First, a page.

Eddie Ray Routh
Eddie Ray Routh (pictured) will stand trial on Feb. 11 for the murder of Chris Kyle (not pictured). Reuters

“American Sniper” has drawn the eyes of millions to the trial of Eddie Ray Routh -- the man accused of killing Chris Kyle in 2013. Although the shooting of Kyle is not covered in the Oscar-nominated film, the strong emotions about the real-life soldier inspired by the movie have brought added attention to the case. Routh is set to stand trial on Feb. 11 in Stephenville, Texas, but the first step will be the controversial jury selection process, which begins Thursday.

On Feb. 2, 2013, Eddie Ray Routh, then 25, shot and killed Chris Kyle, 38, and his friend Chad Littlefield at a shooting range in Erath County, Texas. Kyle often took veterans, such as Routh, out on shooting ranges to work with them and help them cope with PTSD and related problems. Routh then fled the shooting range in Kyle’s pickup truck, which he stole, and subsequently drove to his sister and her husband in Midlothian, Texas. It was there that he confessed to what he had done and they called the police. Routh was arrested after he tried to flee in another vehicle.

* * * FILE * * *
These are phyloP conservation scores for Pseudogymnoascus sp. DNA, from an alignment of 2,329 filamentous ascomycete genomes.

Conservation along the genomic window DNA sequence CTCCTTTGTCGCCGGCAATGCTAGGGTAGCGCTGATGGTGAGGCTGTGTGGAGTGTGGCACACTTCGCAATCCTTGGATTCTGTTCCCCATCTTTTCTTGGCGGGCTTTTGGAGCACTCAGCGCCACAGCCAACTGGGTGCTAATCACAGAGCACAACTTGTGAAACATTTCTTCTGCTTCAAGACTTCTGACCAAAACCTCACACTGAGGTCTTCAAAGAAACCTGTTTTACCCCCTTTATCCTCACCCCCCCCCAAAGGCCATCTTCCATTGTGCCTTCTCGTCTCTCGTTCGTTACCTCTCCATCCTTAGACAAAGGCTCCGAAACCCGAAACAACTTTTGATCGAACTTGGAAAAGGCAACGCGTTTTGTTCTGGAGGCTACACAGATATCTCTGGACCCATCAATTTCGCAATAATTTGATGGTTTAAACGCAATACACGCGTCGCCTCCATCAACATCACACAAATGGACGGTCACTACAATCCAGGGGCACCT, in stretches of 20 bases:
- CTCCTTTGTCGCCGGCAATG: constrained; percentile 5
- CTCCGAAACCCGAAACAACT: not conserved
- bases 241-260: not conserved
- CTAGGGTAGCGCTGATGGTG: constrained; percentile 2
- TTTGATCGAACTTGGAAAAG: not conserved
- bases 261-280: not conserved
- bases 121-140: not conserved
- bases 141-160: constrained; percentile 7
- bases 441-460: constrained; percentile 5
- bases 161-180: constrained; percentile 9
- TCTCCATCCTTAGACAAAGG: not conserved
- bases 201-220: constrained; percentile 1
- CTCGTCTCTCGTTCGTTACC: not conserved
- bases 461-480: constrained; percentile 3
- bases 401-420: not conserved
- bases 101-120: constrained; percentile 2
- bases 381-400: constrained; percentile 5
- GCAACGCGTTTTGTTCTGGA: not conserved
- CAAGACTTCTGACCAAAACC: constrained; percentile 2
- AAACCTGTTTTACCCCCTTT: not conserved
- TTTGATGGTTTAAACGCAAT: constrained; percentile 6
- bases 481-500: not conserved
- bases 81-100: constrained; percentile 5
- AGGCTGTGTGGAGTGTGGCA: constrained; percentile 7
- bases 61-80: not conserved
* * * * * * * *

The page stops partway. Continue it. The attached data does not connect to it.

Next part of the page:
Eddie Ray Routh’s attorneys plans to plead not guilty due to temporary insanity as a result of PTSD suffered by Routh who is also a veteran. However, Routh’s attorneys have expressed concern that it will not be possible for the defendant to get a fair trial with the added media attention following the release of the Bradley Cooper-lead film "American Sniper." They appealed unsuccessfully for a delay and change of venue for the trial.

Jury selection for the case will begin Thursday. The Stephenville court house usually sends out 175 jury duty notices per day, but for Routh’s trial, the court will select from 800 potential jurors. The judge will reportedly ask each potential juror if they have seen the movie, but a “yes” would not automatically disqualify a juror. A potential juror would only be ruled out for the trial if he or she is deemed incapable of remaining unbiased in the case. The process will produce 12 jurors and two alternates by the Feb. 11 trial.

The trial is expected to last two weeks. Prosecutors are seeking life without parole for Routh, but not the death penalty.

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